‘Books are a uniquely portable magic’ -Stephen King There is no substitute for books in the life of a child. Which is why NGO, The Nal’ibali Trust, is expanding on its reading-for-enjoyment campaign, to initiate a national book exchange project on the 26 May. Jade Jacobsohn, Nal’ibali’s Managing Director says, “Literacy Mentors across the country will be hosting public book exchange events, where everyone is encouraged to bring and swap a book, enjoy storytelling and read-aloud sessions, and find out more about how they can read and share stories effectively with their children.” How it works The book exchange welcomes books of any variety; printed or handmade books for adults or children can be swapped. Those bringing books to exchange will receive a special sticker which can be placed on the inside cover. The sticker provides an opportunity for the previous owner to inscribe their name and location before passing it on. Illiteracy is the academic handbrake A recent study by PIRLS states that 78% of Grade 4’s in South Africa are illiterate. All the more worrying when the ability to read in Grade 4 is regarded as crucial. From Grades 1 to 3 you learn to read, but from Grades 4 to 12 you read to learn. “If a learner is unable to read properly, they will never get a firm grasp on the first rung of the academic ladder and will fall further and further behind,” says Stellenbosch University education expert, Nic Spaull. Although parents have high aspirations for their children, many are not aware that reading is a powerful way to help them reach their potential. Research shows that only 35% of adults read regularly to their children and very few are readers themselves. But teachers, parents and caregivers can play a significant role in children’s literacy development. The Nal’ibali book exchange is an easy and fun way for caregivers and adults to start to model positive reading behaviors and become reading role models for their children. Reading is . . .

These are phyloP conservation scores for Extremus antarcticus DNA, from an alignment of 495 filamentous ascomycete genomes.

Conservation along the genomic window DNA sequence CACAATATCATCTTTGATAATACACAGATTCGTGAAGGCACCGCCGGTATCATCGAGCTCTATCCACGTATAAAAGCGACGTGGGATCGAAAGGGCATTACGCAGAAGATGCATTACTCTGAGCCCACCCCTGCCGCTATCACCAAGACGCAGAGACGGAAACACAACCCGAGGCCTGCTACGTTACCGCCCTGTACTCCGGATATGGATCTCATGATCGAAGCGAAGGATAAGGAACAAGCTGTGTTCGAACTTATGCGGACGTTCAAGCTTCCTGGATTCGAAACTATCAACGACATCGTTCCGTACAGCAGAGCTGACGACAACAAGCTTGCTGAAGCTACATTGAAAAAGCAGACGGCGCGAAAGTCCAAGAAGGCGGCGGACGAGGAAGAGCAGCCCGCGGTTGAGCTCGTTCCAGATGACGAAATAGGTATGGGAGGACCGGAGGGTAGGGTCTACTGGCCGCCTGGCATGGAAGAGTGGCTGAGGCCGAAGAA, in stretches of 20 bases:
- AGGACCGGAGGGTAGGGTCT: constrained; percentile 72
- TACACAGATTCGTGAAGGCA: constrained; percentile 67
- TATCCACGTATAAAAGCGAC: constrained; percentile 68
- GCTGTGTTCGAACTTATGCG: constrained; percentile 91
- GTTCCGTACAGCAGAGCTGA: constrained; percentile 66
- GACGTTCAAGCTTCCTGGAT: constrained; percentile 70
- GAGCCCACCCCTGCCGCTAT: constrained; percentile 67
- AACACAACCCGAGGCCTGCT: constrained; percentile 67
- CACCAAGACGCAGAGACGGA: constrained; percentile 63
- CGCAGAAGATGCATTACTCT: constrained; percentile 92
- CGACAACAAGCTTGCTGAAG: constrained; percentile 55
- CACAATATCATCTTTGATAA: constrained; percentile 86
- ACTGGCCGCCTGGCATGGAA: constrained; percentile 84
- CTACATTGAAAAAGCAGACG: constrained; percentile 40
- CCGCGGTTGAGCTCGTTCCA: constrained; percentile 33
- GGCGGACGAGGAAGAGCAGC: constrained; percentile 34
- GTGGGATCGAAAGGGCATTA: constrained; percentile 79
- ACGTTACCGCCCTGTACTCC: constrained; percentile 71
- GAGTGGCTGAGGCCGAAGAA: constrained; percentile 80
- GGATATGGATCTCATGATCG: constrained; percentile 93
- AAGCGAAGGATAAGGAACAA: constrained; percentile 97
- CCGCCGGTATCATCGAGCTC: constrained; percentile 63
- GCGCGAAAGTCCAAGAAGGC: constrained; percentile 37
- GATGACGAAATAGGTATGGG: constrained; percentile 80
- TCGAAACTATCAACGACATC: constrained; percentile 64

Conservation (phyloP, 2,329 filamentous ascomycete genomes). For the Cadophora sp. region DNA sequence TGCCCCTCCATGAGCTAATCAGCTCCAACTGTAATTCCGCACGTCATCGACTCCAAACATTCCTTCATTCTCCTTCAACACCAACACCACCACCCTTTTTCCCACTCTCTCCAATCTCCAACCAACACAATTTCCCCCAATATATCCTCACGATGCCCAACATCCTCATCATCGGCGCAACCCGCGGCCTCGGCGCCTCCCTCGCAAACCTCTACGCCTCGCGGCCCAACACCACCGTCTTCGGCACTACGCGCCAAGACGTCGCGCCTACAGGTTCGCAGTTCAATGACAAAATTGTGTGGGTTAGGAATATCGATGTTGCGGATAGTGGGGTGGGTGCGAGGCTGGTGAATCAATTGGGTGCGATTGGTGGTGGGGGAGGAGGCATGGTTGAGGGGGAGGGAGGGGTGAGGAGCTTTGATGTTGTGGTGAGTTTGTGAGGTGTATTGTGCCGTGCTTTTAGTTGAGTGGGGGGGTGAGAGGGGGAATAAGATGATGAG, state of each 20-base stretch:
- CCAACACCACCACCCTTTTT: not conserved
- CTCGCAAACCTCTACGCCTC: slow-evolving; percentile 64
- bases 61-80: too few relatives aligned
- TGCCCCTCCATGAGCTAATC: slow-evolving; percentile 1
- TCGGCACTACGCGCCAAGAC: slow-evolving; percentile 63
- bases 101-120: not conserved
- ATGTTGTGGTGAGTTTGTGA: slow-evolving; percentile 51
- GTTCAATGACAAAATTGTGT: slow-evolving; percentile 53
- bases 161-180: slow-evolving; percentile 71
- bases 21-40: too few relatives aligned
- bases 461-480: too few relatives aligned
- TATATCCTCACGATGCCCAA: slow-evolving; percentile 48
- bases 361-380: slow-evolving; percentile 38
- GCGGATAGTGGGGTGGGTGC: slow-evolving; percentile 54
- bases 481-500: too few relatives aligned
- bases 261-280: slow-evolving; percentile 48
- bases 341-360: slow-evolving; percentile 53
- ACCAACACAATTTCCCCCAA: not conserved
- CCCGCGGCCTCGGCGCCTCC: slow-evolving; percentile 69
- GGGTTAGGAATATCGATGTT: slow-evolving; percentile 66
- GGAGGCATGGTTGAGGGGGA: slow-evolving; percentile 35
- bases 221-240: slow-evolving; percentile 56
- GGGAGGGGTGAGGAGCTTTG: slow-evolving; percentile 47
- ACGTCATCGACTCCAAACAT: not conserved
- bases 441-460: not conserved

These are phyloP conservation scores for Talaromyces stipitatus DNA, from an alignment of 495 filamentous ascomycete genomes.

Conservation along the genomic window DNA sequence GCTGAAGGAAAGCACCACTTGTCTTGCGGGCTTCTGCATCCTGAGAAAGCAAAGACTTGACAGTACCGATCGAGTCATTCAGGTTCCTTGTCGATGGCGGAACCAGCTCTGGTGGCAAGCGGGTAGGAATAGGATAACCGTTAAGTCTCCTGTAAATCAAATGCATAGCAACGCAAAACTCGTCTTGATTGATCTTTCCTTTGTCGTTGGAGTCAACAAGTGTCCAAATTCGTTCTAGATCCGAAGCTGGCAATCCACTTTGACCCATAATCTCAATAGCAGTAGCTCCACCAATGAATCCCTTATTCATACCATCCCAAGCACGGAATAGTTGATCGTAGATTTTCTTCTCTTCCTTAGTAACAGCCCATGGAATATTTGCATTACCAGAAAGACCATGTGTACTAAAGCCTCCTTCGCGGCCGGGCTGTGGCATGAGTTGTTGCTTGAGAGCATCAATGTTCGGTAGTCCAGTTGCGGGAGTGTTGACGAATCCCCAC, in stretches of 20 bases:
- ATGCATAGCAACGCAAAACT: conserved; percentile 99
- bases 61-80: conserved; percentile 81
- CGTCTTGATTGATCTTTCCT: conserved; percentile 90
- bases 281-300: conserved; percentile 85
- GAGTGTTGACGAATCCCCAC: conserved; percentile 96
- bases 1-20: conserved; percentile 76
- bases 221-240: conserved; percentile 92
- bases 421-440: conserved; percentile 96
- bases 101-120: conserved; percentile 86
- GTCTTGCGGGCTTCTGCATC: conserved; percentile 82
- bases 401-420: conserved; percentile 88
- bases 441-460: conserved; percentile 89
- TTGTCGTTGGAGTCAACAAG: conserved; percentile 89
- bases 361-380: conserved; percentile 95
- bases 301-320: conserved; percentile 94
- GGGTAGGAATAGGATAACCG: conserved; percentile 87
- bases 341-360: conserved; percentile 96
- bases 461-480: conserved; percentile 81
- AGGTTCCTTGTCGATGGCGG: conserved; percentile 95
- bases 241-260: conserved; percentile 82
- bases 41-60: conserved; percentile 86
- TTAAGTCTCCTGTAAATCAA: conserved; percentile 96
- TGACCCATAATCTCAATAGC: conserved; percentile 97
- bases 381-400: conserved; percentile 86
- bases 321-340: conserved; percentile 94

The high cost of living, interest rate hikes and the recent 1% increase in VAT is making the role of ‘stay-at-home mom’ almost redundant. “Mothers staying at home with their children is simply no longer the viable option of years past,” says Tiffiny Thomas from Blue Bird Aupairs. As a result, parents are left with the critical decision of what to do with their precious assets in the afternoons – do they send them to aftercare or do they get an aupair? “There is no black and white when it comes to choosing an after-school solution for your child as things like budget, schedules, ages and personality need to be taken into consideration,” explains Tiffiny. She adds that even once you have made your decision, circumstances may change and you may need to seek the alternative which is why it is important to keep an open mind and make sure that you know what the pros and cons of each option are. Aftercare Pros • Children get to interact with their friends in an informal surrounding • If the aftercare is part of the school, they can take part in extra-mural school sports • Food and snacks are generally included in the cost of aftercare • If the aftercare is based at their school, your child will not have to travel on the roads without you Aftercare cons • Very little (or no) supervised homework which then needs to be done in the evenings when your child is tired and less likely to concentrate • Aftercare generally does not cover school holidays • A full day at school can leave your child irritable and exhausted • No personal, hands-on love and care Pros of an aupair • Your child will get plenty of one-on-one love, care and attention • An aupair can do homework with your child and spend extra time of subjects they may battle with, doubling up as a tutor • Aupairs can transport your child to and from various after-school activities, which is a great help for parents (and children) with busy or unpredictable schedules and extra-mural activities that are . . .